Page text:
A Nightmare On Elm Street 2: Freddy's Revenge is undoubtedly one of the strangest, perhaps THE strangest, second instalment in any slasher movie franchise. It's certainly the most bizarre instalment to follow on from an original film featuring one of the major slasher icons (e.g. Freddy, Michael, Jason, Leatherface, Pinhead, Chucky, and co.) and everyone who caught it when it was first released was a bit taken aback by it, I think it's fair to say.
The thing that made it so unusual is just how gay it all is. No, I don't mean that in a derisory and insulting way, although I am sure some have that attitude to it. It's just that the film has a homo-eroticism to it that, although interesting and unique (certainly for the time it was made), unbalances the whole thing. People wanted more Freddy. This didn't really give them as much screentime for him as they hoped, focusing instead on the young man who was going through a variety of disturbing changes while he felt another man growing inside him. Yes, I phrased the plot that way deliberately.
That young man was played by Mark Patton, and Patton got a lot of grief when the movie was released. He was blamed for turning the subtext into text, he was tagged as an openly out gay actor not right for the role (Patton was not out at the time), and the experience really soured him on the showbusiness life.
This documentary, directed by Roman Chimienti and Tyler Jensen, shows the long and hard journey that Patton went on, and gives him a chance to seek some answers, and some closure, about his experience in the Elm Street series. It's worth your time if you have even the slightest bit of interest in Patton's story, and the story of Freddy's Revenge, and it's amazing to hear from people who still seem oblivious to what they were making back then. It's also amazing to hear just how quickly both Roberts (Englund and Rusler), as well as Clu Gulager, acknowledge that they knew exactly how the material was intended to play out, while some people, like director Jack Sholder and writer David Chaskin, continue to push back against the idea.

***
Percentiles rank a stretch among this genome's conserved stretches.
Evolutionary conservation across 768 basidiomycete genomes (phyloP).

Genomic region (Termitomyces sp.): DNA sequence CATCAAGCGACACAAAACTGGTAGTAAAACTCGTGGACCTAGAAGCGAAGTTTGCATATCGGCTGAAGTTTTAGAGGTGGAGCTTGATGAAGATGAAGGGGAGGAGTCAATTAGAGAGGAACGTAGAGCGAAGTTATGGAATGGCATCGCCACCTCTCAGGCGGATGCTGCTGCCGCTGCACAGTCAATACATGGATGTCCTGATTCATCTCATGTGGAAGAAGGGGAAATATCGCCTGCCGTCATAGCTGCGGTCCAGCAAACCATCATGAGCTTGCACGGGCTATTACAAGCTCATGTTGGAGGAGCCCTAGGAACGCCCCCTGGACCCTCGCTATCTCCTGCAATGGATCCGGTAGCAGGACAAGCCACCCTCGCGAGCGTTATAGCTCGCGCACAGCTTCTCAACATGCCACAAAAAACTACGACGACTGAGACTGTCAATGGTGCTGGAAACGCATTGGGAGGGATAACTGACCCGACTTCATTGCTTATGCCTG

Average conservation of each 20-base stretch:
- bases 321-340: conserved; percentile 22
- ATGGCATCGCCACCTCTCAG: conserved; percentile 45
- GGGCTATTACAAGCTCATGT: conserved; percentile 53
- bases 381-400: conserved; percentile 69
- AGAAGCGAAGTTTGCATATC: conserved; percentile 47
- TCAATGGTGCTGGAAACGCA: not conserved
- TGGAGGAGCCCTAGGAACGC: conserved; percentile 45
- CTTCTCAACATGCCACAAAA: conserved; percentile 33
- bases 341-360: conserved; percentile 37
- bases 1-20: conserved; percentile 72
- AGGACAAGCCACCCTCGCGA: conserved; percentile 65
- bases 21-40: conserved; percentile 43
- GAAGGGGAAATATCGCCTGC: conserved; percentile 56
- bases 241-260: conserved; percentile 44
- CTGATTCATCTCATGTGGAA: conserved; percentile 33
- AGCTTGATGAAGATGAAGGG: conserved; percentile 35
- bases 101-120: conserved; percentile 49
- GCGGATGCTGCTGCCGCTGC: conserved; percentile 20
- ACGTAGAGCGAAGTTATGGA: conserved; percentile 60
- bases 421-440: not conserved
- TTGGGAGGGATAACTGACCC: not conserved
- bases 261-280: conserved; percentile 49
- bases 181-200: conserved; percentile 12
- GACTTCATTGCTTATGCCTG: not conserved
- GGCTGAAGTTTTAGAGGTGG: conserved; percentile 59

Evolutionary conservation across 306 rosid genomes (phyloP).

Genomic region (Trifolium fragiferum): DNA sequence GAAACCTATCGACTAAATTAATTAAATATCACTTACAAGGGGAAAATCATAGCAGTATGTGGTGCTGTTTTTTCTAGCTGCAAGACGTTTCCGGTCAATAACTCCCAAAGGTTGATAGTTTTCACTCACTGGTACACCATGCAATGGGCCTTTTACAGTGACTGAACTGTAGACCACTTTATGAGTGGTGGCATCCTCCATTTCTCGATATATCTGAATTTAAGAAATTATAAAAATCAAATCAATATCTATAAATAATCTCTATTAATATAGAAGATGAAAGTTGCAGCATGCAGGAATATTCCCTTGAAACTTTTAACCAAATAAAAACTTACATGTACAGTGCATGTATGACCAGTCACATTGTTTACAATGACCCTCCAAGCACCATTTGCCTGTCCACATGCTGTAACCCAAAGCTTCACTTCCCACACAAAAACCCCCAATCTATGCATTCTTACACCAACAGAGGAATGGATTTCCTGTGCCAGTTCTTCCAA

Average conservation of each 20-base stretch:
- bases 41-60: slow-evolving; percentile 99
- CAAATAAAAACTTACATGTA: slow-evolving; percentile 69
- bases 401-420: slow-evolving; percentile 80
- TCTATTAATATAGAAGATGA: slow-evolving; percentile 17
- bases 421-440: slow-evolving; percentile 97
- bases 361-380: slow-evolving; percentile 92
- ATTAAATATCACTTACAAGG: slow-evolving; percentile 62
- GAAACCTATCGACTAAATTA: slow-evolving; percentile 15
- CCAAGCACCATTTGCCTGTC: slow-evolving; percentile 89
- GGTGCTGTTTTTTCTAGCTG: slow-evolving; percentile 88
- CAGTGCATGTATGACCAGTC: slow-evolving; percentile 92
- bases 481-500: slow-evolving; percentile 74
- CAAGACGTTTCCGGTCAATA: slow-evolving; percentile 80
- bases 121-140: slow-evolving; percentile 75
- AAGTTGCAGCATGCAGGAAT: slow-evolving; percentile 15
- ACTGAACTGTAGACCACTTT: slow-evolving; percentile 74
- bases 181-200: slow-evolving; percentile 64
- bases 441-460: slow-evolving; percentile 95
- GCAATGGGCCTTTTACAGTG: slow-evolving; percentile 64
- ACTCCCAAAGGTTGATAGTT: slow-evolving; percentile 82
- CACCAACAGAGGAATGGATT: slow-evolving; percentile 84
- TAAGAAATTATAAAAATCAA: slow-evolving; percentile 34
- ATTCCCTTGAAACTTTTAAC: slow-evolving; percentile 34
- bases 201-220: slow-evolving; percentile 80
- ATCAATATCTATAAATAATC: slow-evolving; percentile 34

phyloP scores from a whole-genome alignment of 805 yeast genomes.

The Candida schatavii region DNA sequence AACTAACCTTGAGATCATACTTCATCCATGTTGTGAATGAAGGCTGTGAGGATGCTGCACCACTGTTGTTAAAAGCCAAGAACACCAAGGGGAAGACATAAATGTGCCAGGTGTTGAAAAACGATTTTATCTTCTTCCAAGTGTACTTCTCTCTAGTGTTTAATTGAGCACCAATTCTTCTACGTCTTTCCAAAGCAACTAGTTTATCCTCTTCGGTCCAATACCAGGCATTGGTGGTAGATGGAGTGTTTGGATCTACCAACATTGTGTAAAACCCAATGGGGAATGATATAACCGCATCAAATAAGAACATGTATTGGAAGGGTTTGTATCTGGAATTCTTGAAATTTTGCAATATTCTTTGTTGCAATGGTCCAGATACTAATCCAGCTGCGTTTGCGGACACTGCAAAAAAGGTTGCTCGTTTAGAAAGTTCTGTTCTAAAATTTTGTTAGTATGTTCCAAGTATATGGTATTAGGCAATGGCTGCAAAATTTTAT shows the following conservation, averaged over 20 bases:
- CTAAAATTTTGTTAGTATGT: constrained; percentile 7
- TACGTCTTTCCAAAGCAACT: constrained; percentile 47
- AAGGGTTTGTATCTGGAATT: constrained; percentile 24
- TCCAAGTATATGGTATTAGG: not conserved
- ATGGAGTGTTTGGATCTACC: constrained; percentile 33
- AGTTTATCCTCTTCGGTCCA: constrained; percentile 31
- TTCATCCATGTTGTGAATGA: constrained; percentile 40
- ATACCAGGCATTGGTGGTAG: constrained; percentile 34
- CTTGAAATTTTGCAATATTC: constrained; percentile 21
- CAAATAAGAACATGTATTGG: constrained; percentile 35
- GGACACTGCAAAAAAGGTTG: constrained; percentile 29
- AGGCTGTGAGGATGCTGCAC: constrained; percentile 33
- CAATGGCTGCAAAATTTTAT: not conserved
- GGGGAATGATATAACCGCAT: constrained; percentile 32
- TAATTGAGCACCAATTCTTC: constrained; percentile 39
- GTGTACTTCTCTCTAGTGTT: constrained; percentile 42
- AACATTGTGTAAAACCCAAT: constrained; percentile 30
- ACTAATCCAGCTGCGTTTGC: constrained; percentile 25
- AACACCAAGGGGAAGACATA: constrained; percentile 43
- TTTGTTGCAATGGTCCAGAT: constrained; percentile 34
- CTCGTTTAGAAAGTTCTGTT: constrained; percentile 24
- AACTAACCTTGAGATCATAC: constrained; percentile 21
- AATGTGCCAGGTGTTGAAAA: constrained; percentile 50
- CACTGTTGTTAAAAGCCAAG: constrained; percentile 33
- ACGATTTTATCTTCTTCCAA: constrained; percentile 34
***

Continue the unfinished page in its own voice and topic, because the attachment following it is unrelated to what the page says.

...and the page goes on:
It's a strange experience though. I wanted more of this documentary to focus on the making of the film itself, and perhaps a bit less time finding out about the like of Patton, but it's hard to watch this and not accept the fact that the two are inextricably intertwined, that Patton's life was irrevocably changed by his experience with the movie, so the two seemingly separate journeys are really just the one journey. The film is a weight, baggage, that Patton has carried with him for the past few decades, and here he finally gets to make some other people realise what was put on him, that shouldn't have been. People washed their hands of the film, only starting to return to embrace it when it because an enduring cult hit (especially among the gay horror community).
SPOILER WARNING - the biggest problem, and one that drops this down a notch or two, is Patton seeking some kind of catharsis that he ends up having to give to himself. He FINALLY receives an apology from someone he thought would never provide one, but it's an absolutely infuriating "non-apology". It's not an "I'm sorry I did this" kind of thing, but rather an "I'm sorry you felt that way" statement. And Patton, as well as everyone watching, deserves better.
Not a bad little doc to spend some time with, but it ultimately feels more like something made for the benefit of the central figure than any viewers. Having said that, nobody should begrudge him that time, not after everything that he's wrestled with over the years. It's a great shame that it essentially ends at the same place it begins, and I think people have just spent too long already being obstinate about their view of the film.